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In Southern Maryland, residents have mixed feelings about the federal government’s ability to serve the people, according to the results of the newest Pulse of Southern Maryland survey.

Volunteers from the College of Southern Maryland conducted the survey in early November. Rather than focusing on one area specifically, 277 participants were polled regarding their trust in the government, feelings on the economy and Affordable Care Act and concerns about the country’s future.

Of those surveyed, when asked if they felt the economy was better or worse than it was this time a year ago, 52.9 percent said they felt it was faring worse, and 33.3 percent of people considered it to be doing better. However, 48 percent of respondents said they are not doing better economically than they were at a year ago.

When asked about their confidence and trust in the federal government, 53 percent of people said they had little to no trust, and 47 percent said they had a great or fair amount of trust. Seventy-three percent of respondents feel the government can adequately protect the nation from future terrorist attacks, and 56 percent said they had concerns regarding governmental invasion of personal privacy.

Of those surveyed, 57 percent of people said they are employed. The employed crowd has concerns about benefit reduction, with 60 percent saying they were extremely, moderately or somewhat concerned by this. Regarding wage reduction, 56 percent were unconcerned, and 68 percent did not have trepidation about being laid off.

When asked what effect the ACA would have on them personally, 55 percent couldn’t say, and 31 percent felt it would be detrimental.

Forty-six percent of respondents said they are gun owners. Feelings regarding gun laws in Maryland were mixed, with 38 percent of people saying restrictions should be tightened, 30 percent favoring less restrictive laws and 32 percent in favor of leaving them as they are.

St. Mary’s College of Maryland professor Todd Eberly said as far as the economy questions are concerned, public opinion generally lags behind the reality of the situation.

“It takes a while to change the tenor of the conversation,” Eberly said, adding that although there has been an uptick in the economy, it has been relatively slight. “We often see the indicators that things are going to go bad before we feel that.”

Eberly said the economy’s recovery generally has been “weak.” However, compared to the rest of the nation, Maryland fared decently during the recession. He said the amount of time it will take public opinion to reflect the changing situation directly depends upon the strength of the trends.

“Right now, we have this spotty job creation record,” Eberly said. “It’s determined by strength, and because this recovery is a weak one, this will take a while.”

Eberly also said the effects of federal budget cuts known as sequestration and the government shutdowns last fall “tie in down here pretty solidly” with public perception.

“You can have people in an area that’s otherwise doing well and still think it’s worse,” Eberly said.

Regarding trust in the government, Eberly said because of the military presence in the area and resulting familial ties to the country’s defenders, many people might factor that in when they consider their trust in the government, rather than just thinking of the executive, legislative and judiciary branches.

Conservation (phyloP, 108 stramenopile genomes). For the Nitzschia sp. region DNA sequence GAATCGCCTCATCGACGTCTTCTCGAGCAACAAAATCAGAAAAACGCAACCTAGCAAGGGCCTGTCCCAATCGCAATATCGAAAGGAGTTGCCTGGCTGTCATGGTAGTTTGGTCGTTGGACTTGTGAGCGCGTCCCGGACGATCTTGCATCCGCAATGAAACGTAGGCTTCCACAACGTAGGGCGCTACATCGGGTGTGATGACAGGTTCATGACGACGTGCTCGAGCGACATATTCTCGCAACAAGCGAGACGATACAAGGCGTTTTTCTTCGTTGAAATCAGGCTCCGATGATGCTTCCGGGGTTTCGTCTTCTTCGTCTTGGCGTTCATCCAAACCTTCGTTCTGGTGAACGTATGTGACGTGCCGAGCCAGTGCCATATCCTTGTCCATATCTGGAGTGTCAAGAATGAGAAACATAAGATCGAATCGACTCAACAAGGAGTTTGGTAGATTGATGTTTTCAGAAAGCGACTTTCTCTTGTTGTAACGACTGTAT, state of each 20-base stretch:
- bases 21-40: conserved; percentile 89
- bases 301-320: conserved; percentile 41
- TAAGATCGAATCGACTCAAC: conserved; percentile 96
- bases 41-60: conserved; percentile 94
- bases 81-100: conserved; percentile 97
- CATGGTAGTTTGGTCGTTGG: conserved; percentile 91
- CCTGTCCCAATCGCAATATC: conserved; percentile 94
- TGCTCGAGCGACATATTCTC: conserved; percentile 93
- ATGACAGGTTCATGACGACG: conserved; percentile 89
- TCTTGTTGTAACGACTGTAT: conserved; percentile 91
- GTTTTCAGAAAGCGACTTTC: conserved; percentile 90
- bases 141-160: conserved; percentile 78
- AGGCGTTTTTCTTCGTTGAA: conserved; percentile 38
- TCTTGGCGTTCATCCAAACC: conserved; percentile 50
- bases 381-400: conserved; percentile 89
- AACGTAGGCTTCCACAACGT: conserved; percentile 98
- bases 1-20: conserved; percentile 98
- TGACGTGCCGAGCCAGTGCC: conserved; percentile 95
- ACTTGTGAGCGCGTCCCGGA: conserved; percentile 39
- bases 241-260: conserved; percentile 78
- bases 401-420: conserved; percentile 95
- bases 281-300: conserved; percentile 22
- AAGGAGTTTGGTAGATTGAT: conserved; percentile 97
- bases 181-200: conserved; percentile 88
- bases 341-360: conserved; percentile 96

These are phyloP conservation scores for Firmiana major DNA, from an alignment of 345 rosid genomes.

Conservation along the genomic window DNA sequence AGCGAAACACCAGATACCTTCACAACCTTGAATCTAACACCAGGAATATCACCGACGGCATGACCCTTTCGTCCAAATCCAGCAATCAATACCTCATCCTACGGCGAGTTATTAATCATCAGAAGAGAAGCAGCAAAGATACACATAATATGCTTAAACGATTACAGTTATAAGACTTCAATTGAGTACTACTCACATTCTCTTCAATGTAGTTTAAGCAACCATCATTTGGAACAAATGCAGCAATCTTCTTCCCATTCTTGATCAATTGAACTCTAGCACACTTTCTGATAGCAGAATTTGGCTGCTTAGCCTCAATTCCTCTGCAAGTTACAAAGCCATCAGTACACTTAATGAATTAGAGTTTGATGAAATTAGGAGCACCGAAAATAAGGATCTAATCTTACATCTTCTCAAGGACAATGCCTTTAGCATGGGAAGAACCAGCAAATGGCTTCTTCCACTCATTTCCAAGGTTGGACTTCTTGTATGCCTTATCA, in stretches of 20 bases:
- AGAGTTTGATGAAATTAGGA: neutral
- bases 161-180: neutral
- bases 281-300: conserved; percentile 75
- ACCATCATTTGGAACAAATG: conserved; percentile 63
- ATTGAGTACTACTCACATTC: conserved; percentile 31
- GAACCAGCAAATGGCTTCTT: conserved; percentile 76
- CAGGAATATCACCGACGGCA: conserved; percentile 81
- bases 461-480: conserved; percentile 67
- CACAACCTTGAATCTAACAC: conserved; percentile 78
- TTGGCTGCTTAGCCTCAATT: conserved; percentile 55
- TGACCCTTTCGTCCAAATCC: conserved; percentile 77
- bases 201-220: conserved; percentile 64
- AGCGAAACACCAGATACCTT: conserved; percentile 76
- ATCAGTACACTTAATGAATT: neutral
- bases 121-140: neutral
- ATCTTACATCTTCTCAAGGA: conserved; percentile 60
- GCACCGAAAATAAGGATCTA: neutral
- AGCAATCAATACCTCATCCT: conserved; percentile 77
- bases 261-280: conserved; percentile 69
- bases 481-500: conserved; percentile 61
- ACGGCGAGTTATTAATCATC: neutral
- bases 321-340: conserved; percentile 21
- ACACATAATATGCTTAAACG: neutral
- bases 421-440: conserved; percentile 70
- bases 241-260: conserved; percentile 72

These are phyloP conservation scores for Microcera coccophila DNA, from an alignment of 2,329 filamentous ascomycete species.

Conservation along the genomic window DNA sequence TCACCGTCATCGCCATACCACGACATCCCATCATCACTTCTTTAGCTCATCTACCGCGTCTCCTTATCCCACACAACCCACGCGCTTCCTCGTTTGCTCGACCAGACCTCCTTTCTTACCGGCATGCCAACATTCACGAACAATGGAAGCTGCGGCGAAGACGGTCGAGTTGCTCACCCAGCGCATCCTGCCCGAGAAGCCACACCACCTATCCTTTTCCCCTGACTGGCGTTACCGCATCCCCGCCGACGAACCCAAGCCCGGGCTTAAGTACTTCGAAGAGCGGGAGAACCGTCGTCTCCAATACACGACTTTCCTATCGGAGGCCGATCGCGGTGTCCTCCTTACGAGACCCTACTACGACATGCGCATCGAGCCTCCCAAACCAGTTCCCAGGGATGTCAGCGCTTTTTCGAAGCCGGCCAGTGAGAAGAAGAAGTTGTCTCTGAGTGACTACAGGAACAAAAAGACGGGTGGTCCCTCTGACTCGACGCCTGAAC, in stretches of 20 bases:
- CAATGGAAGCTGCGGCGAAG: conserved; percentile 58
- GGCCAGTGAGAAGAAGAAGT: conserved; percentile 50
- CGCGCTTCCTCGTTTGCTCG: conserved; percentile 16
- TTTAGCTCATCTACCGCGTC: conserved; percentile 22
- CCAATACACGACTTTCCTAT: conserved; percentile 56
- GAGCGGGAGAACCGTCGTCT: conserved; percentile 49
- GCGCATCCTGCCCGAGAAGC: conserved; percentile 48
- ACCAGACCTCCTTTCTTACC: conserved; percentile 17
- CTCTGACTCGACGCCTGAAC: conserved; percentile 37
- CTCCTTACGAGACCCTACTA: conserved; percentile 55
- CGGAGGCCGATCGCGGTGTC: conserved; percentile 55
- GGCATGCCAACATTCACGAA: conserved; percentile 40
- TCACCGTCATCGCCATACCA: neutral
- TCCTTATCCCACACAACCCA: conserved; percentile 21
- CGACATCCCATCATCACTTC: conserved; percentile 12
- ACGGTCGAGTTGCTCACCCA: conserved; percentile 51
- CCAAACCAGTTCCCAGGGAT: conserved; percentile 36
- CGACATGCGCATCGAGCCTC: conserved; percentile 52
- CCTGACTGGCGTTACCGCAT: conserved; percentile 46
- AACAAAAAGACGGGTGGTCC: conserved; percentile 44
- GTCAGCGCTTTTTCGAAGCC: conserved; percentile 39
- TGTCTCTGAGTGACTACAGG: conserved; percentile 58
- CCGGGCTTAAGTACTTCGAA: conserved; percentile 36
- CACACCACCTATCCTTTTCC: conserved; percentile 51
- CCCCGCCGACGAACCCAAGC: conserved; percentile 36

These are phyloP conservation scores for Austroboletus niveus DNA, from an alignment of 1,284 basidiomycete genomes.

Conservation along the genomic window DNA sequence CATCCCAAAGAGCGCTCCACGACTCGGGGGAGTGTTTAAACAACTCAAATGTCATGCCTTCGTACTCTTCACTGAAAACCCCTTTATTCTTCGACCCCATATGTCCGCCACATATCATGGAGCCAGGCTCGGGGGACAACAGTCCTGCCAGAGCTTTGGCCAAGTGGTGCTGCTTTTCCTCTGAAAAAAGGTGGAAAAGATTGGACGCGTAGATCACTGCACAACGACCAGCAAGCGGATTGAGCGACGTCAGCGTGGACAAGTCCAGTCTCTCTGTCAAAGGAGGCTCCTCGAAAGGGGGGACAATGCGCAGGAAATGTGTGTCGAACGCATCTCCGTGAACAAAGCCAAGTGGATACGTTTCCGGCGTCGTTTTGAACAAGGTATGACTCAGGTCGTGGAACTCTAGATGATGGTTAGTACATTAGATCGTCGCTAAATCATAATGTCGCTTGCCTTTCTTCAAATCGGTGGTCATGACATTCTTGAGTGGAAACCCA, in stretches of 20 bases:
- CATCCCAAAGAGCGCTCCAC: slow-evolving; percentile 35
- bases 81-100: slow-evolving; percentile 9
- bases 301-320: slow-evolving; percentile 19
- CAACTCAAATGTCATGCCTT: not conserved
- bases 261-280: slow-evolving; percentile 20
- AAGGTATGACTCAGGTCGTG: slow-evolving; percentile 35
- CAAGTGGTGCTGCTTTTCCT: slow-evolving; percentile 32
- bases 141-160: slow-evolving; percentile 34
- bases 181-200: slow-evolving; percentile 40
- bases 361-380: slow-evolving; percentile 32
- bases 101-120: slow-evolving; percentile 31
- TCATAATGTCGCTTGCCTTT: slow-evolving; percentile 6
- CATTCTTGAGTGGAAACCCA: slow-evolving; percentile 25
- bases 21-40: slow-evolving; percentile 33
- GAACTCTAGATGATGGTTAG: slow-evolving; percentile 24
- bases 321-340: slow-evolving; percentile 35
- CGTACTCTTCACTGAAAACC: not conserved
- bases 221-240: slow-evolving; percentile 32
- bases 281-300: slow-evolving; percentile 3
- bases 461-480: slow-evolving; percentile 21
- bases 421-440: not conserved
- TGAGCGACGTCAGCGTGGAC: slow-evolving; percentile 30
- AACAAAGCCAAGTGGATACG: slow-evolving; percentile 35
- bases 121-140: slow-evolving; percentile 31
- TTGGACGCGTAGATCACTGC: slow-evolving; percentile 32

“I’m kind of surprised that the level of trust was as high as it was,” Eberly said. “We’re living in an era where it’s been at historic lows.”

Arthur Viterito, a professor at the College of Southern Maryland, said he’d be interested to see what the poll results would be like if it were taken now, especially where the question regarding the ACA is concerned. When the survey was being conducted, Viterito said, the ACA’s introduction still was very recent.

“I think the perception might have changed on that one,” Viterito said of the ACA.

Viterito spoke of his cousin, who manages a cardiologist’s office in New York. In November, he said, the office received a letter from United Healthcare saying that they no longer would include that office in their network of accepted providers. That reduced the office’s amount of patients by 30 percent, Viterito said.

Viterito said that anecdote is evidence of future cuts in care to come and the ACA and President Barack Obama’s goal of putting the country on a single-payer system.

“What a lot of people don’t realize is that $714 billion in funding has been taken away from Medicare under the act,” Viterito said. “What’s going to happen down the line is that doctors will get reimbursed for taking on Medicare patients at the same rate as they do Medicaid patients, and a lot of doctors won’t see Medicaid patients because of how long it takes to get reimbursed. I think there are going to be some fairly dire consequences. That’s why I think the ACA question would get a different reaction today.”

Viterito said he felt that if asked now, many of the unsure respondents would say the ACA is going to make their personal situation worse.

About the survey

The Pulse of Southern Maryland fall 2013 survey by the College of Southern Maryland was conducted by phone Nov. 6-7 and 12-14. Volunteers who conducted the survey made 277 successful phone calls. Participants were randomly selected from the phone book.

The survey drew 11.2 percent of its participants from Calvert County, 51.3 from Charles County and 37.5 from St. Mary’s County. The poll had a 5.9 percent margin of error overall. There was a 10.1 margin for men and 7.5 for women.